“Our double?” Ned asked.
“I wish it were,” Patrick said. “I’d definitely rather be a storm than a graduate student.”
“I’m not so sure,” Ned said, touched once again by that foreboding sensation of loneliness and doom.
Then suddenly, even as the storm departed the ridge and crashed down into Rockfish Valley, Patrick and Ned heard something out on the golf course.
Someone was calling for help. They looked across the lunchroom at the man behind the counter who had just brought them coffee. He had the well-stropped look of golf course workers everywhere and turned the issue back on them, implying the responsibility was theirs, not his: “Did you leave anyone out there?”
“There were two guys ahead of us,” Patrick answered.
“Didn’t come in?”
“I guess we assumed they were heading for a shelter.”
“Isn’t any shelter,” the counterman said.
Ned peered across the parking lot toward the course. A young man was stumbling in by himself. “My friend was hit! Lightning hit my friend!”
Quickly Ned and Patrick got on a golf cart and lurched out onto the course. They saw him lying beneath an apple tree, a golf club near his hand, his face and arms dark purple.
Neither Patrick nor Ned were trained in CPR, but while Ned blew air into the golfer’s mouth, Patrick pressed his chest. Eventually Ned couldn’t keep blowing anymore.
“Now you,” he said.
“Oh, no, you haven’t been looking at him,” Patrick said.
“Come on, you’ve got to,” Ned said.
They were on their knees above the purple body, which had swollen with the air Ned had breathed into it.
“What’s the use, Ned? Can’t you see he’s dead?”
“Pat, come on, try!”
So Patrick put his mouth on the same lifeless lips through which Ned had breathed. Like Ned he stared directly into the awful mask of a man who had been electrocuted. His skin was purple as a plum.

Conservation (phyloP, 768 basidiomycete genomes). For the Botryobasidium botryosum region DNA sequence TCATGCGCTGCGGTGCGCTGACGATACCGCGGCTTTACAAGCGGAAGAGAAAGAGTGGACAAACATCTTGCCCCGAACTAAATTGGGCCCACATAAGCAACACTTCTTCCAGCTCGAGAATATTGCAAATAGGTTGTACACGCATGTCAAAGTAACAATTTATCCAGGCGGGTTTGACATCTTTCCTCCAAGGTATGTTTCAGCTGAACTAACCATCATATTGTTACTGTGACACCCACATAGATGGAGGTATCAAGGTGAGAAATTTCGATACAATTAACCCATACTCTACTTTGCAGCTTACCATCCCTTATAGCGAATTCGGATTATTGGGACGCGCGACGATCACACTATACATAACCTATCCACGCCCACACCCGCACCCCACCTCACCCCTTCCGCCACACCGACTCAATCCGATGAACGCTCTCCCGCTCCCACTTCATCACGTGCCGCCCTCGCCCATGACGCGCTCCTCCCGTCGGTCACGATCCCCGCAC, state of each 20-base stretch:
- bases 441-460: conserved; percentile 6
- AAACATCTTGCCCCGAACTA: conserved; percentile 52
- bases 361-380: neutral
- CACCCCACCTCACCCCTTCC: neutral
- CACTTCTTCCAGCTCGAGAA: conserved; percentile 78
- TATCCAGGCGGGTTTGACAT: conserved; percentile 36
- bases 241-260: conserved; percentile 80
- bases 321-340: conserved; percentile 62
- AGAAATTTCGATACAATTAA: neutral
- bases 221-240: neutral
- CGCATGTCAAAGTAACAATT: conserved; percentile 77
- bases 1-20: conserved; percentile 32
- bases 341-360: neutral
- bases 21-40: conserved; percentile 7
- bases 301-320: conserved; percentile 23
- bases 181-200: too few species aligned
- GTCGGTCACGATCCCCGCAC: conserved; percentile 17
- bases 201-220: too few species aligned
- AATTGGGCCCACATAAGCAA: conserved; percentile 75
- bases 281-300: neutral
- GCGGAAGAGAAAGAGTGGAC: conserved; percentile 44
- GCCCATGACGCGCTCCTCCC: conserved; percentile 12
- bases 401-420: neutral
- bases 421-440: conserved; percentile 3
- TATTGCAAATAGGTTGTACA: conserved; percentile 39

Some EMTs came rumbling down the fourth fairway in a rescue wagon, red lights whirling. Ned and Patrick backed away from the body and after a minute saw the EMTs wouldn’t succeed either. Nothing could bring the dead man back to life.
They started walking to the parking lot where they saw the other fellow — “Yon Estragon,” Patrick called him — wrapped in a gray blanket and being loaded into a second emergency vehicle.
“Let’s get out of here,” Patrick said.
“Agreed,” Ned said.
They got into Patrick’s car and drove down the mountain into the belly of the storm, which was making its way toward Charlottesville.
Ned lived off campus in a basement apartment with his girlfriend Sarah, so Patrick drove there, and they told her what had happened. Ned remained unnerved — hadn’t he had a premonition of something terrible about to occur? — but Sarah seemed particularly concerned about Patrick, who was upset to the point of tears. In fact she suggested he spend the night with them and sleep on the couch. “It’ll help you get these awful thoughts out of your mind.”
Patrick said no thanks; he didn’t need to. “It’s just that the poor guy was cooked. He was so purple he was almost black, and there we were, kissing him. That’s the sensation I can’t get off my lips.”
As soon as she heard this, Sarah didn’t hesitate. It was as though the storm had slipped in under the doorsill and plunged into her, not like lightning, more like spiraling, hurtling wind. “See if this helps,” she said and kissed Patrick on the lips until she got him to respond and then they kissed each other furiously and desperately for a long time.
As he watched his girlfriend bring Patrick back to life, Ned asked himself if next she’d do the same with him. But when Sarah finished with Patrick and turned to Ned, it was clear she was spent, the storm was gone.
Copyright © 2013 by Robert Earle